Interviewed for Cold Canadian Crime!

A great interview this afternoon with Crime Writers of Canada’s Erik D’Souza. We talked about my story, “In From the Cold,” which will appear in the upcoming Cold Canadian Crime anthology.

Erik, based in Vancouver, is a terrific interviewer, and it was a pleasure to talk to him. Check out the interview here.

Cold Canadian Crime will be available on Amazon on May 15.

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All set for Maple Leaf Mystery Con!

Tote bag all packed! I’m ready to head out to the Maple Leaf Mystery Conference May 24-28. On Friday May 27, I’ll be speaking on a short story panel, The Big Short, at 3:15 p.m. ET.

See you there!

And if you haven’t yet signed up for the conference do so NOW by clicking here.

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Golden Funny Girl, Lynne Murphy

I’m delighted to have author Lynne Murphy with me today. Lynne’s short fiction has been published by Sisters in Crime Toronto, the Mesdames of Mayhem and Carrick Publishing. Potluck and Other Stories is her solo debut.

Welcome to Moving Target, Lynne. What’s behind the Potluck in your title?

Lynne: One of my favourite stories in this collection is titled “Potluck.” It revolves around the residents of my fictional Golden Elders Condo building who experiment with marijuana cookies. They want to help one of their friends who is suffering from chronic shoulder pain (just one of the drawbacks of getting older). I “borrowed” the shoulder pain from a friend in my own condo building. When she was asked if she was in my story, she said, “Well, my shoulder is.”

But “taking potluck” can mean accepting whatever comes one’s way, and I thought that was a good title for an anthology.

Moving Target: You trained as a journalist. Has this background influenced the topics you write about? Has it shaped your writing style?

Lynne: My husband worked in radio news, and you could say that we were news junkies. I still am, so there are always items in the news that make me think, “I could write a story about that.” “Let the Sunshine Inis an example of a tragic story that has haunted me. As for writing style, in radio news you are ordered to “write tight,” and I still have an aversion to excessive description in my stories. (And to reading it in other people’s writing.)

One advantage to writing fiction, however, is you make things up, which you can’t do in journalism. I needed a hospital in Regina for my novella, one that was near the highway and treated cancer patients. So I created one.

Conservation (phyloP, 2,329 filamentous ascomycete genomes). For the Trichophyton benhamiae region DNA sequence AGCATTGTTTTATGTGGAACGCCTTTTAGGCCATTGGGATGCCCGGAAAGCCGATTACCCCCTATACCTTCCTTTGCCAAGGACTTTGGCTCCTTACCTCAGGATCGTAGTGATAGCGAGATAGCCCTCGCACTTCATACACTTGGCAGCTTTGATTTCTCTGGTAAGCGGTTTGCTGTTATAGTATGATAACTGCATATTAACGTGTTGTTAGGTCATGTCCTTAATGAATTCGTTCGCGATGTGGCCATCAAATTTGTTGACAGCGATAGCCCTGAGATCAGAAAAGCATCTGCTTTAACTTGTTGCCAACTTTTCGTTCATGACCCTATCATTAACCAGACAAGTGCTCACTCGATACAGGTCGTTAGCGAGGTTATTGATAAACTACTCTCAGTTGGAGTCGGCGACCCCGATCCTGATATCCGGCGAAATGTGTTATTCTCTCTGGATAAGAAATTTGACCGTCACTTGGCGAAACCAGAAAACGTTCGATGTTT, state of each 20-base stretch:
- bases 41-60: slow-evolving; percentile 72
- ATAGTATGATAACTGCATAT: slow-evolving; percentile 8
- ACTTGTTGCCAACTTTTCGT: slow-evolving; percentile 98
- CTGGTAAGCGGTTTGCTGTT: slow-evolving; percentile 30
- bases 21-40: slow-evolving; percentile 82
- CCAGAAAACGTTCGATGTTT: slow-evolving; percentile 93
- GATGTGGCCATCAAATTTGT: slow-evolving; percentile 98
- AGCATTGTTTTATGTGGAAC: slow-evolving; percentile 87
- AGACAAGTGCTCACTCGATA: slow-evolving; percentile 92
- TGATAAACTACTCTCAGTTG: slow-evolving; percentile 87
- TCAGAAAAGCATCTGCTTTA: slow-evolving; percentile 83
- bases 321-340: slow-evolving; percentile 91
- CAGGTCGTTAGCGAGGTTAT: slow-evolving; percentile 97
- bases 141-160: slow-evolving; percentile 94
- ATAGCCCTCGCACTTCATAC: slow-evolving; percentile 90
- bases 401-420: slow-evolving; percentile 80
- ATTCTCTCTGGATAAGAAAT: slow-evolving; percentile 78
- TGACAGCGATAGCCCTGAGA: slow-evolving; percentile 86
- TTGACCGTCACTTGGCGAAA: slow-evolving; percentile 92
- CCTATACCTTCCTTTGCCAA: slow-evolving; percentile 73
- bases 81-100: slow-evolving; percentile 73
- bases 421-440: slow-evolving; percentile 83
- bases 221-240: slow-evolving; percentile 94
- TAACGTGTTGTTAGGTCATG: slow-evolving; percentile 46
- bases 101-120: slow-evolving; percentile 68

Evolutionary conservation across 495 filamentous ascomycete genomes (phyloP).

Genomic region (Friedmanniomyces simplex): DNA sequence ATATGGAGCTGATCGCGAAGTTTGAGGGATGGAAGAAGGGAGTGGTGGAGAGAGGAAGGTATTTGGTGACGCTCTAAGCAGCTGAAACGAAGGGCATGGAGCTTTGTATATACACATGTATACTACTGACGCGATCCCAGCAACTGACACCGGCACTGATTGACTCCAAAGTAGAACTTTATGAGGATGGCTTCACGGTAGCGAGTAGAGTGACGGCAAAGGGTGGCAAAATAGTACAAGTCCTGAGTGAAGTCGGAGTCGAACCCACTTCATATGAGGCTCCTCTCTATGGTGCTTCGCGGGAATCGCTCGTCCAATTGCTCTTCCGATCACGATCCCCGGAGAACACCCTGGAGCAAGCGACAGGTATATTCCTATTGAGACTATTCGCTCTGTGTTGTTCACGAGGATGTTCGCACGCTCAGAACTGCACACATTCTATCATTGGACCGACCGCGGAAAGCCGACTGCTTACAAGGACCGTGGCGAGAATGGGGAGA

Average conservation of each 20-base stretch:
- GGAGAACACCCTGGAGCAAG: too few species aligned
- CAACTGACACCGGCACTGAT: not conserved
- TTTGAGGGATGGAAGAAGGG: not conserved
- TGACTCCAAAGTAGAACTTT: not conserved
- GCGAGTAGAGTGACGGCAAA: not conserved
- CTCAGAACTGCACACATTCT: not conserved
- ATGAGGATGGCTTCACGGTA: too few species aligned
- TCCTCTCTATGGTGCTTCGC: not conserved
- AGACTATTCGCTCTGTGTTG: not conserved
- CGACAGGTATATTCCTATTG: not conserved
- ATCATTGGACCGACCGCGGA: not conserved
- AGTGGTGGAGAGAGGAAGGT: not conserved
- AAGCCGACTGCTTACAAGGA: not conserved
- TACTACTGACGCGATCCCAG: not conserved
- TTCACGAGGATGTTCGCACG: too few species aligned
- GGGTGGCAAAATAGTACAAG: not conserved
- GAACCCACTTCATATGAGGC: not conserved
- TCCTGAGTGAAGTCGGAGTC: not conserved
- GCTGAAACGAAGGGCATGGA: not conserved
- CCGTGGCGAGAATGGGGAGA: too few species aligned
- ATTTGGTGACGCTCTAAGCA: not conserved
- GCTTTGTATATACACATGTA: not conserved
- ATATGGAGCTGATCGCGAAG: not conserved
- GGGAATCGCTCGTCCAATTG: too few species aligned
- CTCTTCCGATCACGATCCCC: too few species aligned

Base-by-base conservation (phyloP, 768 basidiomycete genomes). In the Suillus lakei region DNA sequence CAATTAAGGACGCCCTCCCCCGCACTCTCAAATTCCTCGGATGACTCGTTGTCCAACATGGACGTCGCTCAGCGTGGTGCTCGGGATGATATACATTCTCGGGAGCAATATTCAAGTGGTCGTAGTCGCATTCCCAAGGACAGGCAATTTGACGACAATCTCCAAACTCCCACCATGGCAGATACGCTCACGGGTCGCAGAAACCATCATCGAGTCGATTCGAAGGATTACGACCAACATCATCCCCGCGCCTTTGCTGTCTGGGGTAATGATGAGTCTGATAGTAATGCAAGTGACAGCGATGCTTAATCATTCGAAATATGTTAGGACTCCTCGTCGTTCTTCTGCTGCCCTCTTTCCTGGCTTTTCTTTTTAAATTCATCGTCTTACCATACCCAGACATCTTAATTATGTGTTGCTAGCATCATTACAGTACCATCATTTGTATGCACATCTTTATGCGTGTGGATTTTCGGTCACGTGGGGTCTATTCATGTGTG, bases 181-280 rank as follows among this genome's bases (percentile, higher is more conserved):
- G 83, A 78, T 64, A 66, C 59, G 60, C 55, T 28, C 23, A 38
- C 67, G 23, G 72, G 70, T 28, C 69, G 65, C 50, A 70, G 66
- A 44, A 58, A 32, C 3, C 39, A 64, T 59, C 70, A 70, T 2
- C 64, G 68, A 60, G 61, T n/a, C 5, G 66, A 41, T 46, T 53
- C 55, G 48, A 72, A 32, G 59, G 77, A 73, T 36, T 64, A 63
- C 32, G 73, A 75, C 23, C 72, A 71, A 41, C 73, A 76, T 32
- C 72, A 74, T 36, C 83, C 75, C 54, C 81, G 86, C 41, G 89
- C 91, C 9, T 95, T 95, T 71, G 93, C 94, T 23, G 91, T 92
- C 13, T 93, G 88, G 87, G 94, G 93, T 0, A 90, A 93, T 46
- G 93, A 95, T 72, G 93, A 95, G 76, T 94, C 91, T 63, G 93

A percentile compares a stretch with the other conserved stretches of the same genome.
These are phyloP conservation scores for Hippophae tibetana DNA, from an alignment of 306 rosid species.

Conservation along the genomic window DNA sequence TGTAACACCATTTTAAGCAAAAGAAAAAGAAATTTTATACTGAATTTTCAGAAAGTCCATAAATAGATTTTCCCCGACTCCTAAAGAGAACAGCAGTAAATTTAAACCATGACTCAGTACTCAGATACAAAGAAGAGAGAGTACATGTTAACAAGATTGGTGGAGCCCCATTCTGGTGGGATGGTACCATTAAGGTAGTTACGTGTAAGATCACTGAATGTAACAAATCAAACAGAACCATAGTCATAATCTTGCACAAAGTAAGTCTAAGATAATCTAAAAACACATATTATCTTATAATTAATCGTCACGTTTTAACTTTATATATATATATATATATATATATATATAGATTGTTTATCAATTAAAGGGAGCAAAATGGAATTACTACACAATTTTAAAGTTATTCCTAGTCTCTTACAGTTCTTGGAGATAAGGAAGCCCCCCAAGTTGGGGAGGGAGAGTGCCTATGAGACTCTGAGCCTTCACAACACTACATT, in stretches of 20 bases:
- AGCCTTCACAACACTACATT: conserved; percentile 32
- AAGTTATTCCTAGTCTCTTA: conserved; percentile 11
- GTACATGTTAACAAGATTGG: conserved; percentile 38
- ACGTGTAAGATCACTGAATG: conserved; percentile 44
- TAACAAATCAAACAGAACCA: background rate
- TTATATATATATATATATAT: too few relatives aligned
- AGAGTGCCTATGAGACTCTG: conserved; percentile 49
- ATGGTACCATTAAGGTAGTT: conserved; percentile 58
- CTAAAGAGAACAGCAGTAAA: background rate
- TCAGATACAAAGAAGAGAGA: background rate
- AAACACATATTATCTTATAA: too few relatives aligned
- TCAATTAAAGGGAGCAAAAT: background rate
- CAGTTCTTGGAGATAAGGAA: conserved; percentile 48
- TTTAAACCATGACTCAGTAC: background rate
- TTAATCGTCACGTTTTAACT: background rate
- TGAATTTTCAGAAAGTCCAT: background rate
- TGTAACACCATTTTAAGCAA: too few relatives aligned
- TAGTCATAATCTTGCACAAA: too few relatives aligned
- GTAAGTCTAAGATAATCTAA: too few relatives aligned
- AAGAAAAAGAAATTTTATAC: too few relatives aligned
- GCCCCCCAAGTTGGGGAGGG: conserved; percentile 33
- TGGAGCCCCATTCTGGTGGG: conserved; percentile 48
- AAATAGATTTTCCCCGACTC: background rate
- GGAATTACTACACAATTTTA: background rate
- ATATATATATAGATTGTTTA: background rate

Moving Target: Comedy can be a real-life survival mechanism. Have you used it as such in your own life?

Lynne: Oh, yes. Our family has had its tragedies, like every other family, and there have been some that it was impossible to laugh about. But laughter does help. It is always close to tears: “We laughed till we cried.”

Moving Target: Crime can be heavy-going, and adding humour certainly lightens up a crime story. Do you set out to write funny stories, or do they emerge organically?

Lynne: I have a hard time writing stories that don’t have humour in them. It just creeps in. My novella, “A Damaged Heart,”is pretty dark, but even Kirsty, its unlovable protagonist, has a sardonic sense of humour that surfaces now and then. For example, when she is talking about recluses dying and being eaten by their cats, she says, “I made a mental note not to get a cat.”

However, my story, “The Lady Killer,” which will appear in the upcoming Crime Writers of Canada anthology, Cold Canadian Crime, has absolutely no humour in it. It is very dark.

Moving Target: Are there time-specific incidents or backgrounds in your stories, or do you avoid them?

Lynne: I believe that if a story needs to be set at a certain point in history, set it then. As I grow older, I seem to be setting my stories farther back in my own past. The story I’ve just completed is set on a farm during the Second World War, when most of the men were away fighting.

Moving Target: You avoid excessive violence in your stories, and there are few deaths. Why?

Lynne: I guess that’s because I am a small woman and I am afraid of violence. And deaths don’t go well with humour. Kirsty is responsible for a number of deaths, but as I said, the novella is a darker work.

Moving Target: Written humour requires polish. How do you punch up your comedy? Do you read passages aloud? To an audience?

Lynne: My comedy seems to arise from situations in which characters find themselves. As for reading aloud, no, but it is delightful when you are doing a public reading and something amuses your audience and they laugh out loud. I went to a memorial service for Canadian author Margaret Laurence, and I remember someone read a funny passage from her novel, The Stone Angel, and the audience laughed. I thought how wonderful it was that her writing could have that effect on people who were mourning her death.

Moving Target: Your short stories largely deliver light humour. What’s behind your departure from light-hearted humour in “A Damaged Heart”?